1. While it is true that certain industries such as furniture makers are situated in specific areas/regions/cities, for the simple reason that they benefit from having the specific infrustructure for their industry in the one place, there are still manufacturers of these products in other places as well. So my comment is more to suggest that it should not necessarily be a problem if your intended supplier is not in the areas mentioned.

      2. It is uncommon for a real manufacturer to not want you visit their factory, in fact I would say the vast majority of manufacturers like to receive visits. It allows them to show off a bit as well as know that if you are prepared to spend the time, money and effort to make the trip, then it shows you have some commitment to any deal. Having said that, I have personally been told I could not visit a factory and some of the reasons for this may be:-

      - As suggested it may not be a real manufacturer and therefore do not have factory facilities at all
      - Some factories are not very advanced and some of their facilities may not be very good. As an example they may have inferior staff facilities which show neglect of their staff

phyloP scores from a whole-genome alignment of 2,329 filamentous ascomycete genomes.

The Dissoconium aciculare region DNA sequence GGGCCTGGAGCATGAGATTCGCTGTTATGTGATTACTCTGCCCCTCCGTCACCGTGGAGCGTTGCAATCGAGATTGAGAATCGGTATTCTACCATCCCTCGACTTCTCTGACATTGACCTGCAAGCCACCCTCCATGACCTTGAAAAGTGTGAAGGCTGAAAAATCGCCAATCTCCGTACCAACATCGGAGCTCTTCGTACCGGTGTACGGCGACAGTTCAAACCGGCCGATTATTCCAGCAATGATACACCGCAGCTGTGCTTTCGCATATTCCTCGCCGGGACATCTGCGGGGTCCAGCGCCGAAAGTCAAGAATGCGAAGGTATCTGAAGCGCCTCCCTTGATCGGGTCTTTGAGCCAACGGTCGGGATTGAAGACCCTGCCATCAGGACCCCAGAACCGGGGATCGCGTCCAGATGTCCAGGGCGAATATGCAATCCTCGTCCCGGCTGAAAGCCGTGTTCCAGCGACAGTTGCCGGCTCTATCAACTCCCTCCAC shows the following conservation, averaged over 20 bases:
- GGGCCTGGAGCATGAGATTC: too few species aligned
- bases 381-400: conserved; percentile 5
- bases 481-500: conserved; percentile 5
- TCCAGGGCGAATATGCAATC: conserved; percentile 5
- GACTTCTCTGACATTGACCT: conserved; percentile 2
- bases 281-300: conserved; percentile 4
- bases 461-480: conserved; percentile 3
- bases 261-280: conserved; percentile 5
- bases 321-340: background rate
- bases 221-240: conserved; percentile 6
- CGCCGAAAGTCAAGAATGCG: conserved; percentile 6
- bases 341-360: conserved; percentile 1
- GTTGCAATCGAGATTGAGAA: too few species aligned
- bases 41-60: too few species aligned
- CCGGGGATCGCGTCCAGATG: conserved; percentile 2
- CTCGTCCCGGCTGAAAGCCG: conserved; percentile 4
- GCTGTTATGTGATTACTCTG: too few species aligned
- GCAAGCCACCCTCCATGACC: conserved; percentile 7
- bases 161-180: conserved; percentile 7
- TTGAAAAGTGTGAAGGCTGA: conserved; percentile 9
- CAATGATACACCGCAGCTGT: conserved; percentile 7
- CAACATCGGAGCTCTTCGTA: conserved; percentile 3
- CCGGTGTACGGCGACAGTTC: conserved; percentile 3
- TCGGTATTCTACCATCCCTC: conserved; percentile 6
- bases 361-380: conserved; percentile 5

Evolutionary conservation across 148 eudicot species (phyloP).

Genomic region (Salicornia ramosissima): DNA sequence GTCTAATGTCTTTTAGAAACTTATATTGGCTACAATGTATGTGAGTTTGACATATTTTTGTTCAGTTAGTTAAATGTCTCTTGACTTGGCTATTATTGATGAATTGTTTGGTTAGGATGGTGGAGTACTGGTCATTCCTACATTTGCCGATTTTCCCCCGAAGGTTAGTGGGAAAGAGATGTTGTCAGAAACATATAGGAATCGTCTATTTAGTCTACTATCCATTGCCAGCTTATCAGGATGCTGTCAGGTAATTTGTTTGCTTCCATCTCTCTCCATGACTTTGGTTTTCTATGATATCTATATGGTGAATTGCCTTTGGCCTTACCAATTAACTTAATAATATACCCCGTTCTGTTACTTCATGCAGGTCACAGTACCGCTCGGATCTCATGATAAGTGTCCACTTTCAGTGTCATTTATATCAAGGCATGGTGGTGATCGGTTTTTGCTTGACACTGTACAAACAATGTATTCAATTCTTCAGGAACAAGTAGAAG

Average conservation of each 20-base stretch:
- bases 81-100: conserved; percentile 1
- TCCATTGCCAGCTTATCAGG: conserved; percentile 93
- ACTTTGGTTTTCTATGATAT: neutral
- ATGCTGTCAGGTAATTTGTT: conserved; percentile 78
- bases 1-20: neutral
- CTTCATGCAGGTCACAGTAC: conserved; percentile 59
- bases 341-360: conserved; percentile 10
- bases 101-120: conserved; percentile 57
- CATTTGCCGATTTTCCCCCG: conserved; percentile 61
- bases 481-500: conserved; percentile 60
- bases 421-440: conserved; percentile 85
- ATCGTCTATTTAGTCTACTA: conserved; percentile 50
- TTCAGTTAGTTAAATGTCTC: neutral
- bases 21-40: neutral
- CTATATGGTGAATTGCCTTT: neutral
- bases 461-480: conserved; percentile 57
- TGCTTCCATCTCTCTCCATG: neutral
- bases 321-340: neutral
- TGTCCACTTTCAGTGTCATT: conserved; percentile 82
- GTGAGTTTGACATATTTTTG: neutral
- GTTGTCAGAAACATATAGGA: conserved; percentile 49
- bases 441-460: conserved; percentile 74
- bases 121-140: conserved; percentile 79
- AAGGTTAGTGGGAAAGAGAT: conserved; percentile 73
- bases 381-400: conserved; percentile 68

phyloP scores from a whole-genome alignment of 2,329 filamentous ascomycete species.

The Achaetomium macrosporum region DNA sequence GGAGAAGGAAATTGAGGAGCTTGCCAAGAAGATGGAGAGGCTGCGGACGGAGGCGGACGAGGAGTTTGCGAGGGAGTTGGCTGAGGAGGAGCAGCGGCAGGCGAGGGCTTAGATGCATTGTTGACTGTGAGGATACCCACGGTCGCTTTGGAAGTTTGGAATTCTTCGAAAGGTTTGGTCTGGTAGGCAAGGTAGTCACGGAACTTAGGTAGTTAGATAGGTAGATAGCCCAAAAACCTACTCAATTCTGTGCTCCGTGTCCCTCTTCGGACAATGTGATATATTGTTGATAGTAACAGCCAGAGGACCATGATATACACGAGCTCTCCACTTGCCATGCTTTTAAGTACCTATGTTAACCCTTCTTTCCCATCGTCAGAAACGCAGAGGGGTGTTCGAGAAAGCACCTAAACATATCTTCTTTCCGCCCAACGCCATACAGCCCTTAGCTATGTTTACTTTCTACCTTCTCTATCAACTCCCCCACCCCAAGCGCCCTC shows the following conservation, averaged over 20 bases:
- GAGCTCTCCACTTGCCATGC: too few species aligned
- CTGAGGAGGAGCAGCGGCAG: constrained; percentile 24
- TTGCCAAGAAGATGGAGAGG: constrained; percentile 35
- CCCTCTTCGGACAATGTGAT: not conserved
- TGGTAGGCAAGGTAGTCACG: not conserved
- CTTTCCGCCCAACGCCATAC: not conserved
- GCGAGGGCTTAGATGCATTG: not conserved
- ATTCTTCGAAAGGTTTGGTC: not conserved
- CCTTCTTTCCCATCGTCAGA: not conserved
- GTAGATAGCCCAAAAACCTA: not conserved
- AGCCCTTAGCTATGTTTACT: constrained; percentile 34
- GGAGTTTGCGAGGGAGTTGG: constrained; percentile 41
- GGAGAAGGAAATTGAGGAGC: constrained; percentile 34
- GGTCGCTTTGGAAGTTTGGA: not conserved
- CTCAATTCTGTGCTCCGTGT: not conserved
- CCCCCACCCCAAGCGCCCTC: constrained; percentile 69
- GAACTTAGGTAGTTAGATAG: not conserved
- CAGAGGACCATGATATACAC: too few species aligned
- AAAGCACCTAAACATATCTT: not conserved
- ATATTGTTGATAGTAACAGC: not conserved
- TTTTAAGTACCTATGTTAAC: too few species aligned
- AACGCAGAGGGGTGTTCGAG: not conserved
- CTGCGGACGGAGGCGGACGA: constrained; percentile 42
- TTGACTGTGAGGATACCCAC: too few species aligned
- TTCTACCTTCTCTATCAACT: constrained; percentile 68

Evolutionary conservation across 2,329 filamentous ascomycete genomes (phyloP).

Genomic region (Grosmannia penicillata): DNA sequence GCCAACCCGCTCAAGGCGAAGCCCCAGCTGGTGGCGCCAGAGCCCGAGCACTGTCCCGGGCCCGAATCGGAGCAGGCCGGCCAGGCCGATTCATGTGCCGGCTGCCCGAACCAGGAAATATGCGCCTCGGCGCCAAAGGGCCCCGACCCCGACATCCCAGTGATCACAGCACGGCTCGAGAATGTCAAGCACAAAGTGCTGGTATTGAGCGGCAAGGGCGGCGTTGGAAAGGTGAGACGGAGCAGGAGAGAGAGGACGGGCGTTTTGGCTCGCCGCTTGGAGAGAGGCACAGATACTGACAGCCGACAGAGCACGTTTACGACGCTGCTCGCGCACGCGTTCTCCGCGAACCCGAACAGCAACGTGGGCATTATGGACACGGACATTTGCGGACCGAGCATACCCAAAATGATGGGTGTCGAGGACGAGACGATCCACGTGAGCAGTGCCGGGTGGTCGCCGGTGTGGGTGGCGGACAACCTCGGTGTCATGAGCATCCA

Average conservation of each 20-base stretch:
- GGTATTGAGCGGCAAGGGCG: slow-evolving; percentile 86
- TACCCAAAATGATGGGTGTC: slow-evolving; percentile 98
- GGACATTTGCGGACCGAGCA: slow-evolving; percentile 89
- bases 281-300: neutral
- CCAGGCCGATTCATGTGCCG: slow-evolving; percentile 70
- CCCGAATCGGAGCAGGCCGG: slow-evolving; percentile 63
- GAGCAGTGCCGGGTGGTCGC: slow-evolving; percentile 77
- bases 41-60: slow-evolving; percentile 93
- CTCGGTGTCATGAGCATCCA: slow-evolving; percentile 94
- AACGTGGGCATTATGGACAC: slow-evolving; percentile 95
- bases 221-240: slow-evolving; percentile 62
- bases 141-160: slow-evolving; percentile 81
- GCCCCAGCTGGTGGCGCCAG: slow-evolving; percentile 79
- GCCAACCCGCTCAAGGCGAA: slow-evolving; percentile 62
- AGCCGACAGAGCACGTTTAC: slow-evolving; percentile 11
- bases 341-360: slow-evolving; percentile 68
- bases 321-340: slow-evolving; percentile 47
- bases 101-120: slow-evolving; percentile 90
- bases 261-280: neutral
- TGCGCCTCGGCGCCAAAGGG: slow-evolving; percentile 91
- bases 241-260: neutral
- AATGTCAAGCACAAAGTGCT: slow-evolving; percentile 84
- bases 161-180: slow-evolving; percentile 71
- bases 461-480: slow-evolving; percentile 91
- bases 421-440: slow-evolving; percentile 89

- They may be producing products that they shouldn't, such as fake branded items. (which i think may be the reason I was declined a visit)
      - They may be producing a particular style of product for 1 specific supplier that they prefer you don't ask if you cna have that product too.

      (Just some examples)

      It is also likely, as suggested that you are actually dealing with an agent, rather than the real manufacturer. In this instance I would just ask them and determine my action on their response. Have you asked WHY you cannot visit the factory???

      It maybe be as simple as that they need to use another company for exporting because the factory does not have an export license, or it may be more complicated. But in the end, if it is a trading company trying to pass themselves off as the manufacturer, it has to create some doubt about their honesty even though they probably have done that to have you believe their pricing is similar to the factory. I know why a lot of traders do it, but thats going off track a little.

      In your situation I would consider the following:-

      1. As it would be your first transaction, and you have concerns about the true identity of the factory, I would arrange a factory visit from you or a third party. This doesn't have to be a long winded inspection just very basic to ensure the factory is real etc.